An article I read recently argued that we the consumer lose when we pre-order as we lock in our sale and are committing to purchasing a game before reviews are released. To be honest, the article makes some good points but I hate that the author dwells on the fact that we the consumer are basically too stupid to make our own decisions about buying games and that we should be letting reviews make that decision for us.

I say if you want a game enough, maybe you have watched some trailers or read some articles that piqued your interest, then you shouldn’t feel bad about pre-ordering or purchasing a game before reviews are out. I think reviews should always be taken with a grain of salt for various reasons which I wont get into right now (future article idea?) but mainly we should never let them make decisions for us. I’ve loved games that have gotten negative reviews and hated games that got positive reviews. Make your own choices people, I promise that with an informed opinion, you cannot lose when purchasing a game (unless you are lied to *cough*Aliens: Colonial Marines*cough*, but you can’t help that).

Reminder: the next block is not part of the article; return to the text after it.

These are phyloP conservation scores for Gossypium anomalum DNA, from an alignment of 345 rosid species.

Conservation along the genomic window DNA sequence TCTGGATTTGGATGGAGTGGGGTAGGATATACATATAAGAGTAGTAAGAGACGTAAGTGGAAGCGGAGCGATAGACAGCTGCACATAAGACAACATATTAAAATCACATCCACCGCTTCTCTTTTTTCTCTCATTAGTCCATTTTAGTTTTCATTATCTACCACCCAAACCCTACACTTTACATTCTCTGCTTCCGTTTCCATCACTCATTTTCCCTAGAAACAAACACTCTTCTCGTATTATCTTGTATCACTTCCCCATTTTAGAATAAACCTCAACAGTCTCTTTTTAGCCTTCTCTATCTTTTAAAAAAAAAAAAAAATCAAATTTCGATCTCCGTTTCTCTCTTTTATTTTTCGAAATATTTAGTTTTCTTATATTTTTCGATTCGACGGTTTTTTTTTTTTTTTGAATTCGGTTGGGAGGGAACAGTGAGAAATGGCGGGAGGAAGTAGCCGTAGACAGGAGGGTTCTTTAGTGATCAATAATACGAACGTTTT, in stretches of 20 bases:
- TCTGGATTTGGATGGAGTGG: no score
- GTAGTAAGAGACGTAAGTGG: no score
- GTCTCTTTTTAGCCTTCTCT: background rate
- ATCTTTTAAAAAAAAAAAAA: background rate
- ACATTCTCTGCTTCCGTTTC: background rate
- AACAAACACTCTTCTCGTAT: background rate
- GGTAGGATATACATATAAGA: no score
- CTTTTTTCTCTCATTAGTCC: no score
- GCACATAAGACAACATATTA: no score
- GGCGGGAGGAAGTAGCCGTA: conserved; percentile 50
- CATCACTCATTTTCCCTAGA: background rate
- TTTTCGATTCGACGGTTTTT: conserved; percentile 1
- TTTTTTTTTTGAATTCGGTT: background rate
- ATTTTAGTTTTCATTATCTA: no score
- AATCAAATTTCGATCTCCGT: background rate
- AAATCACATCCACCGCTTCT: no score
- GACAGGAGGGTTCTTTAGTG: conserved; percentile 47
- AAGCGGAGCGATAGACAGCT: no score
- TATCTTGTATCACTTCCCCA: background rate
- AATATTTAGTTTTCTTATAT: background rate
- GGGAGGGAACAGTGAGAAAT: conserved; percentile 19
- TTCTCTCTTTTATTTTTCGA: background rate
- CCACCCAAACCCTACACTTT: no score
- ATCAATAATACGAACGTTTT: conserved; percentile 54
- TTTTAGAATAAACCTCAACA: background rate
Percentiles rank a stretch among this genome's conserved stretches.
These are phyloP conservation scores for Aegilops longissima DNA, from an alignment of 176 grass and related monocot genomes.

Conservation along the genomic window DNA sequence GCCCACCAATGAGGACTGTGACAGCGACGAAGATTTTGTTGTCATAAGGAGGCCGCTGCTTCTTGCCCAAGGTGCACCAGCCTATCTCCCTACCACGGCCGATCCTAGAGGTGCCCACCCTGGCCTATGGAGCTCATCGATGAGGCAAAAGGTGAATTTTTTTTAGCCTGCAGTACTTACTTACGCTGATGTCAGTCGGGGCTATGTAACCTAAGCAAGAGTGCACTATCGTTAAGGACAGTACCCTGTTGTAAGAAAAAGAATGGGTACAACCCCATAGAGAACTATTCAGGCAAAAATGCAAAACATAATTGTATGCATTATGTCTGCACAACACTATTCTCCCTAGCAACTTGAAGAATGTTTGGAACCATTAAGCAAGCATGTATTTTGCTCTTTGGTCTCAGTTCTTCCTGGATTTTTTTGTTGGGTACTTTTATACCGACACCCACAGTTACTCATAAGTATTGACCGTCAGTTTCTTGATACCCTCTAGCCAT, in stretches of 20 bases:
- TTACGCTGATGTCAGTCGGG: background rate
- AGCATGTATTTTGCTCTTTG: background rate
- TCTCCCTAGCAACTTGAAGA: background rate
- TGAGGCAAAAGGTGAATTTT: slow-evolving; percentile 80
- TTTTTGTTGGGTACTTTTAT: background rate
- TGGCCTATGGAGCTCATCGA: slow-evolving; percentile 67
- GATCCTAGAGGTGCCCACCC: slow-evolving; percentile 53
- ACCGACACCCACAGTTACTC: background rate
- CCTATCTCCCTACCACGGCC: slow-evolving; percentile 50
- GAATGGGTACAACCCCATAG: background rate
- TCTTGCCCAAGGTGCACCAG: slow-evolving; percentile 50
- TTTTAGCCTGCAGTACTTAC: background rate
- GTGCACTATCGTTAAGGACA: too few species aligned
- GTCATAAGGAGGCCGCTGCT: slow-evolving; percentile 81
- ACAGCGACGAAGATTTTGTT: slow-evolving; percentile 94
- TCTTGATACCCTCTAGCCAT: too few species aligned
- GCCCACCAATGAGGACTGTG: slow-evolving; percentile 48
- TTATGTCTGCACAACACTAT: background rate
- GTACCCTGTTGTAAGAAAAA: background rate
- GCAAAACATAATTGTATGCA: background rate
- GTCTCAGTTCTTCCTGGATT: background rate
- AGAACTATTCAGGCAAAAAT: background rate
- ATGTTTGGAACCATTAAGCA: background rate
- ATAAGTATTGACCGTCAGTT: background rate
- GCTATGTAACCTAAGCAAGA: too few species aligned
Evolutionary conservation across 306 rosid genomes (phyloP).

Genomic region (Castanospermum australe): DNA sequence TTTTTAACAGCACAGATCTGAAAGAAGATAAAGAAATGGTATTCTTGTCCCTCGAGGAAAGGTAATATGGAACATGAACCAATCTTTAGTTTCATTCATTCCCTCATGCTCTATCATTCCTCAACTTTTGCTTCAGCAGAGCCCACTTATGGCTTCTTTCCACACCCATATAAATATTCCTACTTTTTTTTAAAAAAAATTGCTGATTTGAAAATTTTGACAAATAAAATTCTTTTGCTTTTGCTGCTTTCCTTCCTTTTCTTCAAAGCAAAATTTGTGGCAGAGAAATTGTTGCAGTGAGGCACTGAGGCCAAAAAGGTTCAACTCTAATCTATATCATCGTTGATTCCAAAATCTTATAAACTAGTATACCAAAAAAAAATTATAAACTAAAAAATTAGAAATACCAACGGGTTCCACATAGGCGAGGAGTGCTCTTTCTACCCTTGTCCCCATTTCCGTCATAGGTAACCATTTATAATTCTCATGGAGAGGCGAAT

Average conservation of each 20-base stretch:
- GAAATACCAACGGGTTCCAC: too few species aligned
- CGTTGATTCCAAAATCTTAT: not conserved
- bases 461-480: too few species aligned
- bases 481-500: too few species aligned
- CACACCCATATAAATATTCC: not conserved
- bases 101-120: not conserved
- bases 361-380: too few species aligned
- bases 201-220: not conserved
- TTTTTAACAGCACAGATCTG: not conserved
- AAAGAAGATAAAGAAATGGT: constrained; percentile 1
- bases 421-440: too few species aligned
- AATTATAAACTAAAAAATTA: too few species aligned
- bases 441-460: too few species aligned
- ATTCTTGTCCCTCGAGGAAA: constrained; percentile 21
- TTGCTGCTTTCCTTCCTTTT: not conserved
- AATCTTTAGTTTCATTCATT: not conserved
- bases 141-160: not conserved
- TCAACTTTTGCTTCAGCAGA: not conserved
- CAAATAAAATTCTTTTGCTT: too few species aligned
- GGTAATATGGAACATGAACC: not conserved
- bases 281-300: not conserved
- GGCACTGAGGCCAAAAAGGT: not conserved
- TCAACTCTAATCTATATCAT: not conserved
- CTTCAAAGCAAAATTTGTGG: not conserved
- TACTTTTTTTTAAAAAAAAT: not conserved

Back on subject though, as I have indeed rambled on for too long despite my best intentions, pre-order bonuses are both good and bad and ultimately the decision lies with the consumer, pre-ordering and buying games is up to you regardless of the bonuses so make wise choices. Don’t get suckered in to pre-ordering solely due to a cool bonus but don’t be so cynical that you wont pre-order and end up missing out on a neat extra.

Fysh:

My views on pre-order bonus offers are very self oriented, but for the purposes of discussion I will branch out my thoughts regarding them to try to take a broader point of view. To start, my position has always been this: if a company wants to give me “extra” content for free just for buying a game I want, then I am all for it. I do not pre-order games that I do not fully intend to buy and I always do a lot of research on the games that I intend to purchase. I have very rarely ever been displeased with a game I pre-ordered. I understand that not everyone is as confident in their assessment of a game prior to its release, and perhaps some people don’t want to research a game before they buy it. In these cases, pre-order incentives may entice them to make a decision about buying a game before becoming informed about the game.